Moriarty’s DVD Shelf! Round Two! MAGNUM FORCE VS. RAMBO: FIRST BLOOD PART II!!
Hey, everyone. “Moriarty” here.
Here’s a link to part one of this article.
With DIRTY HARRY, that’s a film I’ve seen over and over, a film I’m intimately familiar with at this point. FIRST BLOOD, not as much, but it’s definitely something I’ve revisited many times since its first release. I’ve always liked it, but of the two, DIRTY HARRY was the one that tickled my pleasure center more directly.
In terms of the sequels, though, RAMBO: FIRST BLOOD PART II got a lot of heavy play in my house in the ‘80s. Directed by George Pan Cosmatos. Written in part by James Cameron. Easily one of the prototypical ‘80s action films in every way. By contrast, I’ve only seen MAGNUM FORCE once or twice, so this double-feature will be interesting. I decided to flip the order from the previous double-feature and start with the new Lionsgate BluRay release of the second film in the RAMBO series.
Ahhh... that TriStar logo. And then that great opening scene where you learn everything you need to know about the ride that’s about to start. “Sir... do we get to win this time?” So efficient. So few sequels come up with truly compelling reasons to bring the characters back, but this one gets it right immediately, gets it out of the way, then get down to the business at hand. Jerry Goldsmith’s score, Jack Cardiff’s photography, and the awesome comic book eye Cosmatos brought to this one... all beautifully represented on this new BluRay disc. When Charles Napier and Martin Kove show up in the same scene, you know you are in for some spectacular scumbag ahead. Along with Steven Berkoff as the commander of the Russian forces, they form the best rogue’s gallery of the entire RAMBO series. Because they give Rambo a compelling set of villains to butt heads with, and because of the way things pile onto him, the film pays off consistently, one solid action scene after another.
I’ll give MAGNUM FORCE the advantage for opening titles, though. Just that blood-red background, Harry’s hand, and the gun. Ohhh, that gun. As with R:FBII, this movie could be categorized as gun porn.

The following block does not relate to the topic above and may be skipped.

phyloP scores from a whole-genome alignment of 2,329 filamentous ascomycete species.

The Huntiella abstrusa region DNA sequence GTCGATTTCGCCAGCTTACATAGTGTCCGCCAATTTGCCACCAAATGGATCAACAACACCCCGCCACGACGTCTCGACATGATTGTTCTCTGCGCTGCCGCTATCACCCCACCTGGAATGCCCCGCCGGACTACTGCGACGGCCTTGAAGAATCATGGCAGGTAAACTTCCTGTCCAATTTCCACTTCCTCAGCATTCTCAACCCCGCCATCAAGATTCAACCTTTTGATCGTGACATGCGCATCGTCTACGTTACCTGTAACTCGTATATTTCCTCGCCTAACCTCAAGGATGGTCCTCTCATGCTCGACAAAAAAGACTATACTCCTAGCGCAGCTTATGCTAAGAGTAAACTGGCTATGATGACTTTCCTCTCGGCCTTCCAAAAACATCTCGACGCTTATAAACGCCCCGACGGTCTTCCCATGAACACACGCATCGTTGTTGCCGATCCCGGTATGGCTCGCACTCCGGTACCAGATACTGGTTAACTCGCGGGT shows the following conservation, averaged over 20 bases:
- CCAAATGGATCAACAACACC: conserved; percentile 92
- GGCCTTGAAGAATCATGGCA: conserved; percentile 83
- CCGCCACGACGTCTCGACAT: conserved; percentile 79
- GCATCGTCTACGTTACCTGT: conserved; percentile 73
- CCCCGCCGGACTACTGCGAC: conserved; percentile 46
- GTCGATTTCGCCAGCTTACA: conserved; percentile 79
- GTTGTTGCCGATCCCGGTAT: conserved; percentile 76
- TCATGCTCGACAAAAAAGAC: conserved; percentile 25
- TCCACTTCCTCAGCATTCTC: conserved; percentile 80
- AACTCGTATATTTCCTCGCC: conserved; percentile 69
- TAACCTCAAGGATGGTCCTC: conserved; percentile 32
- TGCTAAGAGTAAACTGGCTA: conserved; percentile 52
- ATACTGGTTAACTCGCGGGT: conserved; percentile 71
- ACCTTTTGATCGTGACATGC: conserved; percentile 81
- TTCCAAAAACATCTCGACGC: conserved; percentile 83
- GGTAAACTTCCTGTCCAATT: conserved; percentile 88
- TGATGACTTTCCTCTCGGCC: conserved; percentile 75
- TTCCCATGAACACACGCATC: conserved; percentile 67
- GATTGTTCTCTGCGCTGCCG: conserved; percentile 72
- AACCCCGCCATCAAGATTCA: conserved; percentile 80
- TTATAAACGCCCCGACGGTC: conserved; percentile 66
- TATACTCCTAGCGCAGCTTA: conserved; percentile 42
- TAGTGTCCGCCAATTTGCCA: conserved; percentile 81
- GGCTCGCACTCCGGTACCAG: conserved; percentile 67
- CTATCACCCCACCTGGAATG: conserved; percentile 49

Seriously. Think about that scene at the end of RAMBO where he comes into “The Wolf Den” headquarters and shoots up all of that state-of-the-art equipment that was supposed to save his ass, shirt Stallone with the giant machine gun, both of them oiled up, and there are something like 40 different angles of him feeding the belt into the gun and firing, and it’s really Stallone doing it, and it’s the money shot of the movie pretty much so... yeah... gun porn. MAGNUM FORCE tells you right up front: you came to see Dirty Harry’s great big gun, so... here it is.
I don’t know about you guys, but I always love scanning the opening credits for character actors or department heads I like, and MAGNUM FORCE promises the trifecta of David Soul, Robert Urich, and Tim Matheson, as well as Buddy Van Horn as 2nd unit director. I don’t think I’ve seen this film since it came out on laserdisc, so that’s been about fifteen years. Curious to see if my reactions are any different to it now. I think my first viewing of it may have been on network television, in pan-and-scan, so this print... it’s pretty much a different movie than I what I saw back then. When you see the screenplay credited to Michael Cimino and John Milius (who both did uncredited work on the first one), that should be the thing that guarantees greatness. Those two were both at the height of their creative powers right around the time they were working on this, or just coming into their own. They were pretty hot-shit young guys at the time, and both smart and edgy and outsiders somehow working in the system successfully. Lalo Schifrin’s score is one of the things I forgot to mention in my review of the first film. It’s one of his best, a great piece of mood that captures the paranoid, post-Summer of Love meltdown of San Francisco. MAGNUM FORCE isn’t quite as iconic a piece of work, but it’s more excellent work by him. And then there’s Ted Post.